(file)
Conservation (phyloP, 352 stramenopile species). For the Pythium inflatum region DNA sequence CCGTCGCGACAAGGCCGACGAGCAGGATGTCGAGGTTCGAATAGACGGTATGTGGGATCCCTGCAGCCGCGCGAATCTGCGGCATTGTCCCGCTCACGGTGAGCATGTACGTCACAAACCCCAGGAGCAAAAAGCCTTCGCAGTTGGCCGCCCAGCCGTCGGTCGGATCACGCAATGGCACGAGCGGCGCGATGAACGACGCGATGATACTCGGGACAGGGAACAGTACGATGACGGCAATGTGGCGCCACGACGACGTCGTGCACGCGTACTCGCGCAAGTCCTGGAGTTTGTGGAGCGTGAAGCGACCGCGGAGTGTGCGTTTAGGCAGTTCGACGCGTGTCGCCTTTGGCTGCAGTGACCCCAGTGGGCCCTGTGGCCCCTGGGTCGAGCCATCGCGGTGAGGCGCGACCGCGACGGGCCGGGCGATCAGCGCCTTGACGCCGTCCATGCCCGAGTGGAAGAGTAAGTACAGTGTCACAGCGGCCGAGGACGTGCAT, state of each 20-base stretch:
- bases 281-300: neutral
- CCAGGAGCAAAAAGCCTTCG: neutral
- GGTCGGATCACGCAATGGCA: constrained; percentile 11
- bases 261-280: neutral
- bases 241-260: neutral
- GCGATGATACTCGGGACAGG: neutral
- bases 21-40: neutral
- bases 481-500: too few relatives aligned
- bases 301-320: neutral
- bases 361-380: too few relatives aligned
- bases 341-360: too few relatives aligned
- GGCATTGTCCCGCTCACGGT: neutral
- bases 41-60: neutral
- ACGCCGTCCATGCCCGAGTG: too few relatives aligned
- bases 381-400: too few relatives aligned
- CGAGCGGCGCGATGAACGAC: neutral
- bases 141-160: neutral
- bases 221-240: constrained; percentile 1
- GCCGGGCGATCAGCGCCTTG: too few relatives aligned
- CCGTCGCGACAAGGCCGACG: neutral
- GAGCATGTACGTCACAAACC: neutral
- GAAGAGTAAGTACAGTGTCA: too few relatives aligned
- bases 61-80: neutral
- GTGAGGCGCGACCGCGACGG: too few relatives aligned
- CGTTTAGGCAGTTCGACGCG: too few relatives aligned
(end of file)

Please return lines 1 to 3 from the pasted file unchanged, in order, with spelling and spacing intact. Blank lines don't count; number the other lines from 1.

Conservation (phyloP, 352 stramenopile species). For the Pythium inflatum region DNA sequence CCGTCGCGACAAGGCCGACGAGCAGGATGTCGAGGTTCGAATAGACGGTATGTGGGATCCCTGCAGCCGCGCGAATCTGCGGCATTGTCCCGCTCACGGTGAGCATGTACGTCACAAACCCCAGGAGCAAAAAGCCTTCGCAGTTGGCCGCCCAGCCGTCGGTCGGATCACGCAATGGCACGAGCGGCGCGATGAACGACGCGATGATACTCGGGACAGGGAACAGTACGATGACGGCAATGTGGCGCCACGACGACGTCGTGCACGCGTACTCGCGCAAGTCCTGGAGTTTGTGGAGCGTGAAGCGACCGCGGAGTGTGCGTTTAGGCAGTTCGACGCGTGTCGCCTTTGGCTGCAGTGACCCCAGTGGGCCCTGTGGCCCCTGGGTCGAGCCATCGCGGTGAGGCGCGACCGCGACGGGCCGGGCGATCAGCGCCTTGACGCCGTCCATGCCCGAGTGGAAGAGTAAGTACAGTGTCACAGCGGCCGAGGACGTGCAT, state of each 20-base stretch:
- bases 281-300: neutral
- CCAGGAGCAAAAAGCCTTCG: neutral